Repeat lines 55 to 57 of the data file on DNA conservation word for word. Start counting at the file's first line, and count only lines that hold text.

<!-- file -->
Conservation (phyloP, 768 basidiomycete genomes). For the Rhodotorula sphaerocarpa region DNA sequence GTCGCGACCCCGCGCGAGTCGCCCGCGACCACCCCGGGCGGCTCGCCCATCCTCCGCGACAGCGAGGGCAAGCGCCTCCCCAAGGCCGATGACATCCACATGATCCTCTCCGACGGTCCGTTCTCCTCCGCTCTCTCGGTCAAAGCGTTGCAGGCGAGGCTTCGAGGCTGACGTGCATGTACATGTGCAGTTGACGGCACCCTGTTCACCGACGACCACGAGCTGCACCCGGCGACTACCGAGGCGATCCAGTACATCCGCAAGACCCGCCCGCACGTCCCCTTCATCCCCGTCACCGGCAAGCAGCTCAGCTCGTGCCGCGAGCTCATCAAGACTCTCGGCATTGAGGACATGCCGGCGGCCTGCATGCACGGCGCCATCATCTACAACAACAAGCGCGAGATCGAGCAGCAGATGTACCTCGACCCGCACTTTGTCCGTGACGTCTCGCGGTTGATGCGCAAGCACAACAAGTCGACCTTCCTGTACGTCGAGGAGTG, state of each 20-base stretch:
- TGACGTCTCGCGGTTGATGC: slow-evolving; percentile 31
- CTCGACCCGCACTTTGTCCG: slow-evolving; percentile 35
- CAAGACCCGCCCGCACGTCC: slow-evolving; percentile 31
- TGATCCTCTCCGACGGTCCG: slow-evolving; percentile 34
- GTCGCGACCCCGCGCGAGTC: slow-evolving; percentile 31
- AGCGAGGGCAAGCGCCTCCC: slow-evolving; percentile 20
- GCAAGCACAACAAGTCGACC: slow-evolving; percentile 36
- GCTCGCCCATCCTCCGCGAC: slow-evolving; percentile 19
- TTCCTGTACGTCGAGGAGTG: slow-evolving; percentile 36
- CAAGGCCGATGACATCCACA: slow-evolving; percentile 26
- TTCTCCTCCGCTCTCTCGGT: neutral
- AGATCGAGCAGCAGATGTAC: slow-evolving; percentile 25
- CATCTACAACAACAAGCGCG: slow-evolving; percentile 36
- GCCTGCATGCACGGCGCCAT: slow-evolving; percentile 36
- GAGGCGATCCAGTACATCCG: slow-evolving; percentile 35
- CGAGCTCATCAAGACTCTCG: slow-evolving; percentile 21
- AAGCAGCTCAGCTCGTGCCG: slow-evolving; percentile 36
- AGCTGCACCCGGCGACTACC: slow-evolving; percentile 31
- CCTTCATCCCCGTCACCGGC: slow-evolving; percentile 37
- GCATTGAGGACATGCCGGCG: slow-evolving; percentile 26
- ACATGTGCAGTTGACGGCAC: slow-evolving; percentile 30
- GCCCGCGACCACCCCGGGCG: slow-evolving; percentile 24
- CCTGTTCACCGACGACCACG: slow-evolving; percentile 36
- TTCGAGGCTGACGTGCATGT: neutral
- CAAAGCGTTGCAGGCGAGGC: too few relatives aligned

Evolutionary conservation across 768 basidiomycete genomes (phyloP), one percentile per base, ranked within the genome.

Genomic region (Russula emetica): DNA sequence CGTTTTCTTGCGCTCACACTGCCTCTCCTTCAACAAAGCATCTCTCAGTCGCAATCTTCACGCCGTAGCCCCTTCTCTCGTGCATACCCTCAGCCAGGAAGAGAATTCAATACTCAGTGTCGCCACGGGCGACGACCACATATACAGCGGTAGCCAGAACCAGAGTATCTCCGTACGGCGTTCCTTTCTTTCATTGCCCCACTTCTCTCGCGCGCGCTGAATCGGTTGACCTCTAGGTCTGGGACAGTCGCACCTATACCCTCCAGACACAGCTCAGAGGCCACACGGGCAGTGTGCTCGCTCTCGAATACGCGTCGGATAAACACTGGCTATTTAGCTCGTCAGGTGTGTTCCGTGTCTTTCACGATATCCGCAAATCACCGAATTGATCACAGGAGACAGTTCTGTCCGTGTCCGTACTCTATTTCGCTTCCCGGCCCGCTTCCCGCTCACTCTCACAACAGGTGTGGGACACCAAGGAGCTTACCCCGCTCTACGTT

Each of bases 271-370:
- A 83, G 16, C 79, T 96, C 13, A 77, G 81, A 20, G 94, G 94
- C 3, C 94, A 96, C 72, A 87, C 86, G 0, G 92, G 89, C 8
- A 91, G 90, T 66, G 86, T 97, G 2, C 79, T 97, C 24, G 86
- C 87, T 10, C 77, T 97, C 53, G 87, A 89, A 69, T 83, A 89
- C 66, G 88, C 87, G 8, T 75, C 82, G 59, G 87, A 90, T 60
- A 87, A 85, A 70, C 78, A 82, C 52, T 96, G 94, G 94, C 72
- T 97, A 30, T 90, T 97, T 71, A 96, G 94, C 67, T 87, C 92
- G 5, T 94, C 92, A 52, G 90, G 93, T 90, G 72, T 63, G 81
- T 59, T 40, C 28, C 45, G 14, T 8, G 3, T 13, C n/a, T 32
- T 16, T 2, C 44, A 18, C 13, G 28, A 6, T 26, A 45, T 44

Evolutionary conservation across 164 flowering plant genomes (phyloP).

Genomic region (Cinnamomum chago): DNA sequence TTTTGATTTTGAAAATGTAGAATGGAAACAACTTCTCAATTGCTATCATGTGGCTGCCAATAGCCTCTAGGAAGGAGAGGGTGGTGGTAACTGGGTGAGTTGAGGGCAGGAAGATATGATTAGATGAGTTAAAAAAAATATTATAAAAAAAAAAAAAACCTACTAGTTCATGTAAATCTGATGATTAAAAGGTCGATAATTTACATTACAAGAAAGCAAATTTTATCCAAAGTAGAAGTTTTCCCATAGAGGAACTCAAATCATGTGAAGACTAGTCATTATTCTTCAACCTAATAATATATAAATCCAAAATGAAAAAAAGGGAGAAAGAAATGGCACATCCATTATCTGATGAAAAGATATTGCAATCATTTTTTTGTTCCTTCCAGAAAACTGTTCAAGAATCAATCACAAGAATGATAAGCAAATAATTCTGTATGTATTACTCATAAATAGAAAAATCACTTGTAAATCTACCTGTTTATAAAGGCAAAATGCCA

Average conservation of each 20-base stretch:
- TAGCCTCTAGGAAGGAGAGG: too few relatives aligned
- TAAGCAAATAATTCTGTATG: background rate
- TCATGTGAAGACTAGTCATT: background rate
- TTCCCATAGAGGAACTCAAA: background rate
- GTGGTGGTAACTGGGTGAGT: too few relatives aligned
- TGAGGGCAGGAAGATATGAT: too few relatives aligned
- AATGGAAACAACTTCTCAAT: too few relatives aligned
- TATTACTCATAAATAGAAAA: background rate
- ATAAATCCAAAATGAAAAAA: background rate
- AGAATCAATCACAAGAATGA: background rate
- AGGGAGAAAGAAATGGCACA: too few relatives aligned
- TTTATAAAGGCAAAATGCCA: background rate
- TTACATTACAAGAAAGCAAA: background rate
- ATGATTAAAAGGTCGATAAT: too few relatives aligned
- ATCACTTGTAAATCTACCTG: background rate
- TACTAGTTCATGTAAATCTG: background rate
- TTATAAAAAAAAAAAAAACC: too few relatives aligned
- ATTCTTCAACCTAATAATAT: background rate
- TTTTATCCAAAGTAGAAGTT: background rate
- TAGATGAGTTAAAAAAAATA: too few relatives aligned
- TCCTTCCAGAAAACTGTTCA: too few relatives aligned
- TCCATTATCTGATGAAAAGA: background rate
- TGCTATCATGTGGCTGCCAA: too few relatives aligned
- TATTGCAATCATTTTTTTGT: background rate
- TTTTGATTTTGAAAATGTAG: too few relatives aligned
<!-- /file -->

- TTACATTACAAGAAAGCAAA: background rate
- ATGATTAAAAGGTCGATAAT: too few relatives aligned
- ATCACTTGTAAATCTACCTG: background rate